In the essay “Sisterhood: Political Solidarity Between Women,” bell hooks confronts the problem of disjunction within feminist movements. She discusses how mainstream feminism has alienated women of color because of a perception that aspects of their culture are counter to feminist causes–for instance, that black women’s refusal to self-victimize excluded them from feminism. Different groups face different oppressions; yet, hooks points out, mainstream feminism struggles to realize that feminism looks different for different groups.

Last week, Politico Magazine published an article subtitled “How Michelle Obama became a feminist’s nightmare.” The author charged the First Lady with anti-feminist offenses including “gardening,” “tending to wounded soldiers” and “reading to children.” Michelle Obama, the author argued, should be a politically involved activist, not a “mom-in-chief.” She has an obligation to the women of America; she should represent all that feminism has achieved.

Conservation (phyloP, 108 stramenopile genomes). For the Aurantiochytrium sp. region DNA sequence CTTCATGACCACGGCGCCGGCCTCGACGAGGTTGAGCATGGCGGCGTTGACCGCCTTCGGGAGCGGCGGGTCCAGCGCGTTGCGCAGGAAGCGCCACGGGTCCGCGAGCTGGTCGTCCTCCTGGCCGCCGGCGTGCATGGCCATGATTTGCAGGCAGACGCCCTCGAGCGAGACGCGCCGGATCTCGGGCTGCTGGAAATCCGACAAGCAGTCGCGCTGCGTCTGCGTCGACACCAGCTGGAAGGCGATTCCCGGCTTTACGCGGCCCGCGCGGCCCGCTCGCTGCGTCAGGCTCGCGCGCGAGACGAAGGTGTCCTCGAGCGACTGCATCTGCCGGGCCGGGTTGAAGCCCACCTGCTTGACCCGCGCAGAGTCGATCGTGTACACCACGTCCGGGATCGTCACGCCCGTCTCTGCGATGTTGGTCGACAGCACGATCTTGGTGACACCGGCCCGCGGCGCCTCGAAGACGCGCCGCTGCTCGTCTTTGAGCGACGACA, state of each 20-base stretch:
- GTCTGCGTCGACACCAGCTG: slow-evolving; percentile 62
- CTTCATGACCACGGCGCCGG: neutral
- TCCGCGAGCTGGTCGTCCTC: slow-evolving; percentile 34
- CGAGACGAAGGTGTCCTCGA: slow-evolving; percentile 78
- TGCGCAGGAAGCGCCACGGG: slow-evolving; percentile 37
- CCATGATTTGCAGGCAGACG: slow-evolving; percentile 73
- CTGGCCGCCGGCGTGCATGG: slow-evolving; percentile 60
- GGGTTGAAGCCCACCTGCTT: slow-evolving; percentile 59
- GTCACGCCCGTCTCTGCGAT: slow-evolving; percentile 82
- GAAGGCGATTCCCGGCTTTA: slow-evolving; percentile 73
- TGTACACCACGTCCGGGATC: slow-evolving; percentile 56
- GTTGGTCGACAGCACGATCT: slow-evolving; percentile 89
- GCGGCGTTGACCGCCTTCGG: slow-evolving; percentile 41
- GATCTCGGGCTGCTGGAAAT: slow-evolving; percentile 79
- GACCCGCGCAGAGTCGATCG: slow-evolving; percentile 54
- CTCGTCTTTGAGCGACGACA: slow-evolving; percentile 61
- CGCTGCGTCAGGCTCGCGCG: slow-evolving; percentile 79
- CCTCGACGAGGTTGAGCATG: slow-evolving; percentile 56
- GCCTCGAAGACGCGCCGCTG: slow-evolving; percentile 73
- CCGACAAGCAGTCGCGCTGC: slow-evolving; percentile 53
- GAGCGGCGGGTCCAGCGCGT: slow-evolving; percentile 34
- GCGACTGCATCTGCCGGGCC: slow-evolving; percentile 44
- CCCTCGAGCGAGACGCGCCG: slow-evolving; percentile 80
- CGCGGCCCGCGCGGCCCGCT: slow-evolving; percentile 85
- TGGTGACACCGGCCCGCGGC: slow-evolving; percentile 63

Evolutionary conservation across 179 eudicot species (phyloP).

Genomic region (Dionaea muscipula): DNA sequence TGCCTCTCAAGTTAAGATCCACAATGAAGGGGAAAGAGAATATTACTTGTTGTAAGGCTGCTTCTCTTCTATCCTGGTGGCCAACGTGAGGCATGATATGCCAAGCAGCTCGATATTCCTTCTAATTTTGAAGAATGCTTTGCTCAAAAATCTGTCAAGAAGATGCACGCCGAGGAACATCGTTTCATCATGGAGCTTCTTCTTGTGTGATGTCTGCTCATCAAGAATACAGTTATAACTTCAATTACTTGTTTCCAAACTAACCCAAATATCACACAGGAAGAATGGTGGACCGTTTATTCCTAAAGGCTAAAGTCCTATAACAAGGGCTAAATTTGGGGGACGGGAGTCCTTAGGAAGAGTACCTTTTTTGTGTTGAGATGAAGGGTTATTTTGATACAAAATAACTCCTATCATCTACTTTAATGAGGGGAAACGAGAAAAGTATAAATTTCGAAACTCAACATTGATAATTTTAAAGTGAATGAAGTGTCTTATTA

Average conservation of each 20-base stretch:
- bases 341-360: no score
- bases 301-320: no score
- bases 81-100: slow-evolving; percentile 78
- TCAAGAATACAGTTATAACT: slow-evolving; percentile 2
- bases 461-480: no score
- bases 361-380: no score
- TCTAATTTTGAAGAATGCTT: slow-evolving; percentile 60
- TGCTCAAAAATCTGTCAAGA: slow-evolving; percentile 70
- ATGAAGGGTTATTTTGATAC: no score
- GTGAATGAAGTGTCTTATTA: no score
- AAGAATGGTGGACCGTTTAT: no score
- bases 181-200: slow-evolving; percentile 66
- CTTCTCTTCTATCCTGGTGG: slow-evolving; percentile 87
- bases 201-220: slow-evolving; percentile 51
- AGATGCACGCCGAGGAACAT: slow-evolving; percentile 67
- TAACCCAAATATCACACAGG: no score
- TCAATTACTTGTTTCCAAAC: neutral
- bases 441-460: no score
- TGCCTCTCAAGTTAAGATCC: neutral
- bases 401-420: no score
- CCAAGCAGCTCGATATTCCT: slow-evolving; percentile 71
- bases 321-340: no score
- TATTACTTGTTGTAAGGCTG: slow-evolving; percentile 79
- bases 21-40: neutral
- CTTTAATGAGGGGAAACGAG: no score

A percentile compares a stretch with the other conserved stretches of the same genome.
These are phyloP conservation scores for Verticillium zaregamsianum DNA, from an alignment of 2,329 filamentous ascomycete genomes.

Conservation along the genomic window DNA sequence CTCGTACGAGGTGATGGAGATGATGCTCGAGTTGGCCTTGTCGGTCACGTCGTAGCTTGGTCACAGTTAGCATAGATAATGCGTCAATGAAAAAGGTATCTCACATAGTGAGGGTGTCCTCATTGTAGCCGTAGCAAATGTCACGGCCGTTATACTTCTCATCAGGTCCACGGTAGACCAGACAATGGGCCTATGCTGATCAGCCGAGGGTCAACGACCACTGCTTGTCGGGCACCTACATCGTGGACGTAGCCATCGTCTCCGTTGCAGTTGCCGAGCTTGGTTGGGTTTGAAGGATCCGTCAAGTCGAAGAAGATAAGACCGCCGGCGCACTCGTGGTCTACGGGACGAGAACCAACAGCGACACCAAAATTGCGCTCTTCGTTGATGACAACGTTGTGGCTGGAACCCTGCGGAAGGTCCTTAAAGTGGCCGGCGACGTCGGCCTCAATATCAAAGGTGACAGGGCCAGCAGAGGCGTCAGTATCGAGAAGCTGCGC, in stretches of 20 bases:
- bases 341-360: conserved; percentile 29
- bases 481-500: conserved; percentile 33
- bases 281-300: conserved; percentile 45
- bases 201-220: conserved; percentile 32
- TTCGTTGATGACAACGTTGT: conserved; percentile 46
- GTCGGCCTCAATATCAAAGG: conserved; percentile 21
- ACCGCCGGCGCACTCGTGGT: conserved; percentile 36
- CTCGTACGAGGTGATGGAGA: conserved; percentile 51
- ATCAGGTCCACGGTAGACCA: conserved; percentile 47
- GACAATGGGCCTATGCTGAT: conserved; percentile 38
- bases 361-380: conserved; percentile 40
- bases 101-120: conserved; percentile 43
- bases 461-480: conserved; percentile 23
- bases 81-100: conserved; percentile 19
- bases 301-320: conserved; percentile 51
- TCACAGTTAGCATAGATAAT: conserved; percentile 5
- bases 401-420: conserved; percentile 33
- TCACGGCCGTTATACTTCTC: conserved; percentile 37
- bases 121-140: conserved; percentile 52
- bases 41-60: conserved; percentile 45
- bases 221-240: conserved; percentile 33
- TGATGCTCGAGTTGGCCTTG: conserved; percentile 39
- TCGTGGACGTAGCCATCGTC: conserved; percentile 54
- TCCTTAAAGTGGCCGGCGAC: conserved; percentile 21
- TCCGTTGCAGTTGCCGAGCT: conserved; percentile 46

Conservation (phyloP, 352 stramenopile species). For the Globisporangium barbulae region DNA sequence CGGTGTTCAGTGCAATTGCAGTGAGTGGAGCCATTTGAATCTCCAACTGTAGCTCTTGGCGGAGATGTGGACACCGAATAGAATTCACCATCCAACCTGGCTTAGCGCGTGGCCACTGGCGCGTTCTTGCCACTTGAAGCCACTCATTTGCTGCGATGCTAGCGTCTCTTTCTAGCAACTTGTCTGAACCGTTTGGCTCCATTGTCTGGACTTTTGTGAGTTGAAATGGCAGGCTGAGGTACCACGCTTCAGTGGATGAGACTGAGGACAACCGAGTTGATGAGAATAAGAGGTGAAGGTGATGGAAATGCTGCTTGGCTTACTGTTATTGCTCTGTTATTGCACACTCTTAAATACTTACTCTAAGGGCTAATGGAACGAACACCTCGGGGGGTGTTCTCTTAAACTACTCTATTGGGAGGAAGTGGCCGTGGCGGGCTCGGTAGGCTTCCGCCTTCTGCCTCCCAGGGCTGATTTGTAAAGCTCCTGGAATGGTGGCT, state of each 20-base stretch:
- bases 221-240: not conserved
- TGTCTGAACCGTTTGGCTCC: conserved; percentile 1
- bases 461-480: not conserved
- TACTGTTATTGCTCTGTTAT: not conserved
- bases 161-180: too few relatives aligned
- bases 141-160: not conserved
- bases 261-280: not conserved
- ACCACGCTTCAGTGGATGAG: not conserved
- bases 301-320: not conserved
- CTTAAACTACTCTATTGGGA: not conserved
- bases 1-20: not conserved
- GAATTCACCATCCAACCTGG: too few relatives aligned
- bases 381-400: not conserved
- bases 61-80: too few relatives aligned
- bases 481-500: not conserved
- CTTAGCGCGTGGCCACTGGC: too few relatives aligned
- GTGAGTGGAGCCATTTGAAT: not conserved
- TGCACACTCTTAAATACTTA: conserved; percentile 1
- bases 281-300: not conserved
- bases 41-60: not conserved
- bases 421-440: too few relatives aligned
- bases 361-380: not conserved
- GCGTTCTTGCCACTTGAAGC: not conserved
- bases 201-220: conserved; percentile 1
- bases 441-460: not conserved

But to what extent is one woman obligated to act on behalf of a nation? Is Michelle Obama single-handedly responsible for defying all norms? The demand for a woman to embody a specified role, without room for choice in what she can accept or reject, is constricting and regressive. As bell hooks argues in “Sisterhood,” feminism must account for the complexity of individual experiences. Michelle Obama’s feminism may not be Hillary Clinton’s feminism, but their experiences are equally valid.